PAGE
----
(P044) Feasibility of Preoperative SBRT for Chondrosarcomas and Chordomas

April 15, 2014

The outcomes of chordomas and chondrosarcomas treated with preoperative, postoperative, and definitive CyberKnife radiosurgery are determined. The goals of preoperative radiosurgery are to improve disease-free survival (DFS) by achieving clean margins and to decrease morbidity by achieving a smaller resection volume.

Julian Johnson, MD, Steve Braunstein, MD, PhD, Igor J. Barani, MD; University of California, San Francisco

Purpose: To determine the outcomes of chordomas and chondrosarcomas treated with preoperative, postoperative, and definitive CyberKnife radiosurgery. The goals of preoperative radiosurgery are to improve disease-free survival (DFS) by achieving clean margins and to decrease morbidity by achieving a smaller resection volume.

Materials and Methods: We identified 14 patients with chordomas and chondrosarcomas treated at our institution with radiosurgery using CyberKnife robotic radiosurgery and a stereotactic body radiation therapy (SBRT) system. Using original imaging at the time of diagnosis, preferably fat-saturated, T2-weighted sequences, clinical target volume (CTV) was defined as gross disease and, in the spine, the entire involved vertebral body or sacral segment. Any tissue felt to be at risk was included. For patients treated preoperatively, the entire tumor was targeted along with a 3–5-mm margin. In all cases, a planning target volume (PTV) was generated by expanding the target by 2–3 mm. All patients received 25–45 Gy in five fractions. All patients had follow-up magnetic resonance imaging (MRI) with T2-weighted sequences. Some patients with spine or sacral tumors also had follow-up CT scans. Toxicity data were retrospectively collected by reviewing clinic notes.

Results: The median age for these patients was 46 years (range: 15–76 yr). Eastern Cooperative Oncology Group (ECOG) performance status ranged from 0–1. Eight tumors were intracranial, three were in the spine, and three were in the sacrum. Four patients received prior external beam (three with photons, one with protons; range: 50.4–73.8 Gy) (all postoperative). Of the patients who had undergone surgery, six were gross total, three were near-total, and three were subtotal resections. The median gross tumor volume was 20.9 cc (mean 54.72; range: 3–309.4 cc). The corresponding original PTVs were 27.34, 97.63 (range: 11.16–418 cc). Median time between imaging diagnosis and CyberKnife was 7.78 months. Mean dose was 35 Gy (median 35 Gy; range: 25–40 Gy). Mean maximum dose to PTV was 55.23 Gy (median 57.21 Gy; range: 37.63–67.80 Gy). Median imaging follow-up after CyberKnife was 6.27 months. Median imaging follow-up after diagnosis was 17.57 months (range: 3.9–173.8 mo). The median follow-up after diagnosis was 17.67 months (range: 6.77–173.87 mo). Only one recurrence was noted after CyberKnife. The recurrence was 3.47 months after CyberKnife in a patient who had previously undergone surgery. No patients developed metastatic disease. One patient is deceased. There were no recurrences in the definitive or preoperative cohorts. There were five toxicities > grade 2. One patient treated with preoperative radiosurgery for a large sacral chondrosarcoma experienced a grade 3 postoperative wound infection and poor wound healing. There were too few patients and too few recurrences to determine whether a dose-response relationship was present. For the entire cohort, overall survival (OS) was 93% and locoregional control (LRC) was 86%. There was no difference in LRC, OS, or toxicity based on pre-, post-, or definitive CyberKnife radiosurgery (CKRS).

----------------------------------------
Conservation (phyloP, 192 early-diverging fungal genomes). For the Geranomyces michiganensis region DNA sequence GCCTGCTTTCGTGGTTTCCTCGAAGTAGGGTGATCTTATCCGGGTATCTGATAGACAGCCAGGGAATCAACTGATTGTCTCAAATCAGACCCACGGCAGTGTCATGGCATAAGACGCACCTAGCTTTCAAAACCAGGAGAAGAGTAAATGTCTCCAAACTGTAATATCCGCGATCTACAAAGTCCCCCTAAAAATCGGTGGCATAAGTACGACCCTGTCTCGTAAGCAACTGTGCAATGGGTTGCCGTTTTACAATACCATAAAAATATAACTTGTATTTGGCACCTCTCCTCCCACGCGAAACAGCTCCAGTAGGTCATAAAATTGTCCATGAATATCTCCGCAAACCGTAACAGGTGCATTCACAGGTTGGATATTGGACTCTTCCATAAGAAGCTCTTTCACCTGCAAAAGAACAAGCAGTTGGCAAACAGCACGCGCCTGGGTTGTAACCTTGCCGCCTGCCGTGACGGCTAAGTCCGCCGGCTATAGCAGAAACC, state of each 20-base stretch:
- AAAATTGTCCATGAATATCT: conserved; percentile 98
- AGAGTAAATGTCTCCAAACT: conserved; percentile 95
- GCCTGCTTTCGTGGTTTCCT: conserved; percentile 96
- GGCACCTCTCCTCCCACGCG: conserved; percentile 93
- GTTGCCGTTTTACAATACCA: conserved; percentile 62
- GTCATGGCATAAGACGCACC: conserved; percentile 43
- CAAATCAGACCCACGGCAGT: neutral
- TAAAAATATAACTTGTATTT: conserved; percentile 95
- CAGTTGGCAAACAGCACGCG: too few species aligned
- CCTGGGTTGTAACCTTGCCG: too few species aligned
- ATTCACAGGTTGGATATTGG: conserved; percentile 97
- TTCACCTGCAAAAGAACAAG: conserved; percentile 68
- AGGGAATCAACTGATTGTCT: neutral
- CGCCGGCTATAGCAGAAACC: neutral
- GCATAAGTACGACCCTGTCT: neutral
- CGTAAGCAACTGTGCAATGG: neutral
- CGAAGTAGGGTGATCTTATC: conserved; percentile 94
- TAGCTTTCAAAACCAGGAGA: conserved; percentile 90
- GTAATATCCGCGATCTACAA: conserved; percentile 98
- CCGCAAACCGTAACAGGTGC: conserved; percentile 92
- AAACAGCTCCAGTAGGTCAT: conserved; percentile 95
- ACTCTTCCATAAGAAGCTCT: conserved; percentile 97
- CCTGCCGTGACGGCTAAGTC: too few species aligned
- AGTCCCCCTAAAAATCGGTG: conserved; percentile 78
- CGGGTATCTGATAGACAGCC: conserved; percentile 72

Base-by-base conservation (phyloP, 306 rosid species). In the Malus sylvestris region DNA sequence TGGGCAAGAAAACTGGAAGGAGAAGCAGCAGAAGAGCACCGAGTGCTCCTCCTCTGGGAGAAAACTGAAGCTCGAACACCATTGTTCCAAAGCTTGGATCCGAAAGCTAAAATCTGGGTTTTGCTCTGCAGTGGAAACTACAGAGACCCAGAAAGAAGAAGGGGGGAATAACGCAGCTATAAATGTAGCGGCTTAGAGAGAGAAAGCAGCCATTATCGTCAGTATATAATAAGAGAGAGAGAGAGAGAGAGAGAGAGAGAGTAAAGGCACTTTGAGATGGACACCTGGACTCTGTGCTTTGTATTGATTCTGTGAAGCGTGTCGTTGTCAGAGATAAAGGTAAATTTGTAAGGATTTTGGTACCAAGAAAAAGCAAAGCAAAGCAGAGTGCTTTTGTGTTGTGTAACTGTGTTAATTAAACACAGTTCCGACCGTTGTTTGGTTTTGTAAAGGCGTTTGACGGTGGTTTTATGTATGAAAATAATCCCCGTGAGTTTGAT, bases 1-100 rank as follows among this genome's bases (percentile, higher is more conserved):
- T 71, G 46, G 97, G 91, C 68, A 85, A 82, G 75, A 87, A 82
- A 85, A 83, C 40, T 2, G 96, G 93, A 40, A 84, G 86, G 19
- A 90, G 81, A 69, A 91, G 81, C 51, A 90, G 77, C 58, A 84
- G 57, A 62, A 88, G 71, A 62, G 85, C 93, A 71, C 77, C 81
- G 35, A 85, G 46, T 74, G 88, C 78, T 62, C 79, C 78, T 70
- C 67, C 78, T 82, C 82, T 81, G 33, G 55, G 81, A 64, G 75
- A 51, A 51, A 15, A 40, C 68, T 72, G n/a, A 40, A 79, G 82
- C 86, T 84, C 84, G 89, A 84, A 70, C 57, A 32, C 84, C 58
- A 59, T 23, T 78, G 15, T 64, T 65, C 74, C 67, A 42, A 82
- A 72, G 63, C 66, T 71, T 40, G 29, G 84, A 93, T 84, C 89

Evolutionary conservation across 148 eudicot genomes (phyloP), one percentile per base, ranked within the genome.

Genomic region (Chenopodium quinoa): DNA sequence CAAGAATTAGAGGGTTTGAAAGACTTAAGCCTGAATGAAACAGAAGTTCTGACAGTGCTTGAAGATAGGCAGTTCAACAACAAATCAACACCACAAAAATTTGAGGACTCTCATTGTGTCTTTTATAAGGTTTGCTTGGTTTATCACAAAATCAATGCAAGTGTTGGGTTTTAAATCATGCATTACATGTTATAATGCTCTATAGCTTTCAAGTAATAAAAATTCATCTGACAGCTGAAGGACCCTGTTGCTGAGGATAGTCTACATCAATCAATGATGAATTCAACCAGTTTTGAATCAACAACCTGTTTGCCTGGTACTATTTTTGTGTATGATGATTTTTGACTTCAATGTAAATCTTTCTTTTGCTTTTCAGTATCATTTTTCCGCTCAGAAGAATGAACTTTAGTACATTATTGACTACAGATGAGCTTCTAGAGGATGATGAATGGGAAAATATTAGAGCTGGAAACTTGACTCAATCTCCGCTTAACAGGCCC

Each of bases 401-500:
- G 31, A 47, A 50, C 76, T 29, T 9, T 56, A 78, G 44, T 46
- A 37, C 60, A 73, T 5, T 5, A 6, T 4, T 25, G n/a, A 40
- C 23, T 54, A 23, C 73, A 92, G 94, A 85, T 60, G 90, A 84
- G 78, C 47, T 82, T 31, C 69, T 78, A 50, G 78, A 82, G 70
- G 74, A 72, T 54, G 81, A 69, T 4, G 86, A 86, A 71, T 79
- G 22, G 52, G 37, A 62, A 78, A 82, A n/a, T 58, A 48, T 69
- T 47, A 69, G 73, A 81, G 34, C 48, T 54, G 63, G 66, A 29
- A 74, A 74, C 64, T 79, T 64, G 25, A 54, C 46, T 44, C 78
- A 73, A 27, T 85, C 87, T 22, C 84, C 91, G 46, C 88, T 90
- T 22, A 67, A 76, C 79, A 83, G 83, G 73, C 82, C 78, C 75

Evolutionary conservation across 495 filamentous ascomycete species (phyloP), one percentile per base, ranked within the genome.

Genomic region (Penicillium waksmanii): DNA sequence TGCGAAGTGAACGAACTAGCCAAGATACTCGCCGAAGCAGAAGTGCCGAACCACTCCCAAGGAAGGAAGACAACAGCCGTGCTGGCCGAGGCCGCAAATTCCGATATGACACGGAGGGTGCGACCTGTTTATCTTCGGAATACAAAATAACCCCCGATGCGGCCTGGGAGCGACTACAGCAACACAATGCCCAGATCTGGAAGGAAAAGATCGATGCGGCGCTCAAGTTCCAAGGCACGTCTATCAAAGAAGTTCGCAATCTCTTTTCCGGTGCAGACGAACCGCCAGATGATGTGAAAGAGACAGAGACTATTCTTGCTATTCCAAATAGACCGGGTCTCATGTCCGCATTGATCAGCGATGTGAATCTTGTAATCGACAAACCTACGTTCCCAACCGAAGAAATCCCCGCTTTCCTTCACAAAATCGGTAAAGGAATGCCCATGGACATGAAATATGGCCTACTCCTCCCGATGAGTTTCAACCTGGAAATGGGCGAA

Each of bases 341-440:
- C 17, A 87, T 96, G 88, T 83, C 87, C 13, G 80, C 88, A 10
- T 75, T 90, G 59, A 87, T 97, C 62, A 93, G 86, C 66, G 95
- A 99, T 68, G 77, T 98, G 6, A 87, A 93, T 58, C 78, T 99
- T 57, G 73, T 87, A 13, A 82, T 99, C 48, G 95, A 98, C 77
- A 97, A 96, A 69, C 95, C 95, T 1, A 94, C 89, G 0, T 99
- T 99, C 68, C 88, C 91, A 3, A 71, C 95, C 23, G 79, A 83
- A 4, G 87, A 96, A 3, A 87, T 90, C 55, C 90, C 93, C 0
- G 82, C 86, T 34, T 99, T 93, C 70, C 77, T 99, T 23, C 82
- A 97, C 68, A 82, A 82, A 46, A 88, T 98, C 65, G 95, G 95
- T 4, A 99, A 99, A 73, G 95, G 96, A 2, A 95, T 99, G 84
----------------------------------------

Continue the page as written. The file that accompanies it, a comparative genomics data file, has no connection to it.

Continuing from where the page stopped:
Conclusion: SBRT for definitive, preoperative, postoperative, or salvage treatment of chordomas and chondrosarcomas demonstrates a local control of 86%. In the future, we would seek to hypofractionate spine or sacral chordomas preoperatively and collect more data on the incidence of toxicities, especially wound healing and infection.